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Activated protein C resistance due to a common factor V gene mutation is a major risk factor for venous thrombosis

Zöller, Bengt LU ; Hillarp, Andreas LU ; Berntorp, E LU and Dahlbäck, Björn LU (1997) In Annual Review of Medicine 48. p.45-58
Abstract

Inherited resistance to activated protein C (APC) was recently discovered to be a cause of familial thrombophilia and is now known to be the most common genetic risk factor for venous thrombosis. It is caused by a single point mutation in the gene for factor V, which predicts substitution or arginine (R) at position 506 with a glutamine (Q). Accordingly, the activated form of mutated factor V (FVa:Q506) is more slowly degraded by activated protein C than normal FVa (FVa:R506) is, resulting in hypercoagulability and a lifelong 5- to 10-fold increased risk of venous thrombosis. Previously known inherited hypercoagulable states, i.e. deficiencies of the anticoagulant proteins antithrombin III, protein S, and protein C, are found fewer than... (More)

Inherited resistance to activated protein C (APC) was recently discovered to be a cause of familial thrombophilia and is now known to be the most common genetic risk factor for venous thrombosis. It is caused by a single point mutation in the gene for factor V, which predicts substitution or arginine (R) at position 506 with a glutamine (Q). Accordingly, the activated form of mutated factor V (FVa:Q506) is more slowly degraded by activated protein C than normal FVa (FVa:R506) is, resulting in hypercoagulability and a lifelong 5- to 10-fold increased risk of venous thrombosis. Previously known inherited hypercoagulable states, i.e. deficiencies of the anticoagulant proteins antithrombin III, protein S, and protein C, are found fewer than 10-15% of thrombosis patients in western countries, whereas inherited APC resistance is present in 20-60% of such patients. The FV mutation is common in populations of Caucasian origin, with prevalences ranging from 1-15%, whereas it is not found in certain other ethnic groups such as Japanese and Chinese. The high prevalence of APC resistance, in combination with the availability of simple laboratory tests, will have a profound influence on the development of therapeutic and prophylactic regimens for thrombosis and will, it is hoped, result in a decreased incidence of thromboembolic events.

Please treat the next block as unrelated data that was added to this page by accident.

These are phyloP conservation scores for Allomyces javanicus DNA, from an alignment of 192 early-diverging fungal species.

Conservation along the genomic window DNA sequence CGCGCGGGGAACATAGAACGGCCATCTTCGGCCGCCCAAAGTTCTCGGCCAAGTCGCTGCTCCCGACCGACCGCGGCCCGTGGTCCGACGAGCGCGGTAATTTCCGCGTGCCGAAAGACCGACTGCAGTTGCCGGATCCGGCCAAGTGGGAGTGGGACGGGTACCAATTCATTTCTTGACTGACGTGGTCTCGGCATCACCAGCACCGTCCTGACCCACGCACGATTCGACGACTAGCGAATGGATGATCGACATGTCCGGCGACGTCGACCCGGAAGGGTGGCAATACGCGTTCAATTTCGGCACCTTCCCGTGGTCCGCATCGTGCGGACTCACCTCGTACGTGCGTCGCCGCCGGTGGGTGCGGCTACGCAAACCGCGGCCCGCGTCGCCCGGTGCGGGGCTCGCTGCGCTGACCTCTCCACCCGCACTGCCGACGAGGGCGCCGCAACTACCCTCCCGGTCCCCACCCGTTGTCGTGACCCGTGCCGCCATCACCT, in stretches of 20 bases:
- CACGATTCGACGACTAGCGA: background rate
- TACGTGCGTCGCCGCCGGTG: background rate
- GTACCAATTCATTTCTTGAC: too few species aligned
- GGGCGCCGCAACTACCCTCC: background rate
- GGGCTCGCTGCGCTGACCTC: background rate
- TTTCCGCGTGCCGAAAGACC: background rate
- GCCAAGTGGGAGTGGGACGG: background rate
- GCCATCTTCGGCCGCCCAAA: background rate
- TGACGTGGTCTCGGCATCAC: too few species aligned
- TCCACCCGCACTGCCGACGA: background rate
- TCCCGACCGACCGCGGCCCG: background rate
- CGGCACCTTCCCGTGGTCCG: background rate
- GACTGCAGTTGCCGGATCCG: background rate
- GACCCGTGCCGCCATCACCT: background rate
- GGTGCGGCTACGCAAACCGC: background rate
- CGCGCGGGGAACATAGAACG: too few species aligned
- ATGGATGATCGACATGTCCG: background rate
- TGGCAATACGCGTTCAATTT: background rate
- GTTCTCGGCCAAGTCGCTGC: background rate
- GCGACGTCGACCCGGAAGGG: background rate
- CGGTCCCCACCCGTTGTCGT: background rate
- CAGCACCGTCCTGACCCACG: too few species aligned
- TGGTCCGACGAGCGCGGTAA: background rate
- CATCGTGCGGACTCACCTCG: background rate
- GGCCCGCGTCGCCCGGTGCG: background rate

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publication status
published
subject
keywords
DNA Mutational Analysis, Factor V, Genetic Predisposition to Disease, Genetics, Population, Humans, Oligopeptides, Protein C, Risk Factors, Thrombophlebitis, Journal Article, Review
in
Annual Review of Medicine
volume
48
pages
45 - 58
publisher
Annual Reviews
external identifiers
  • scopus:0031040293
ISSN
0066-4219
DOI
10.1146/annurev.med.48.1.45
language
English
LU publication?
yes
id
2bf55911-9ec4-4ee3-be13-cbb5d203d291
date added to LUP
2017-10-19 16:37:41
date last changed
2017-10-29 05:07:42
@article{2bf55911-9ec4-4ee3-be13-cbb5d203d291,
  abstract     = {<p>Inherited resistance to activated protein C (APC) was recently discovered to be a cause of familial thrombophilia and is now known to be the most common genetic risk factor for venous thrombosis. It is caused by a single point mutation in the gene for factor V, which predicts substitution or arginine (R) at position 506 with a glutamine (Q). Accordingly, the activated form of mutated factor V (FVa:Q506) is more slowly degraded by activated protein C than normal FVa (FVa:R506) is, resulting in hypercoagulability and a lifelong 5- to 10-fold increased risk of venous thrombosis. Previously known inherited hypercoagulable states, i.e. deficiencies of the anticoagulant proteins antithrombin III, protein S, and protein C, are found fewer than 10-15% of thrombosis patients in western countries, whereas inherited APC resistance is present in 20-60% of such patients. The FV mutation is common in populations of Caucasian origin, with prevalences ranging from 1-15%, whereas it is not found in certain other ethnic groups such as Japanese and Chinese. The high prevalence of APC resistance, in combination with the availability of simple laboratory tests, will have a profound influence on the development of therapeutic and prophylactic regimens for thrombosis and will, it is hoped, result in a decreased incidence of thromboembolic events.</p>},
  author       = {Zöller, Bengt and Hillarp, Andreas and Berntorp, E and Dahlbäck, Björn},
  issn         = {0066-4219},
  keyword      = {DNA Mutational Analysis,Factor V,Genetic Predisposition to Disease,Genetics, Population,Humans,Oligopeptides,Protein C,Risk Factors,Thrombophlebitis,Journal Article,Review},
  language     = {eng},
  pages        = {45--58},
  publisher    = {Annual Reviews},
  series       = {Annual Review of Medicine},
  title        = {Activated protein C resistance due to a common factor V gene mutation is a major risk factor for venous thrombosis},
  url          = {http://dx.doi.org/10.1146/annurev.med.48.1.45},
  volume       = {48},
  year         = {1997},
}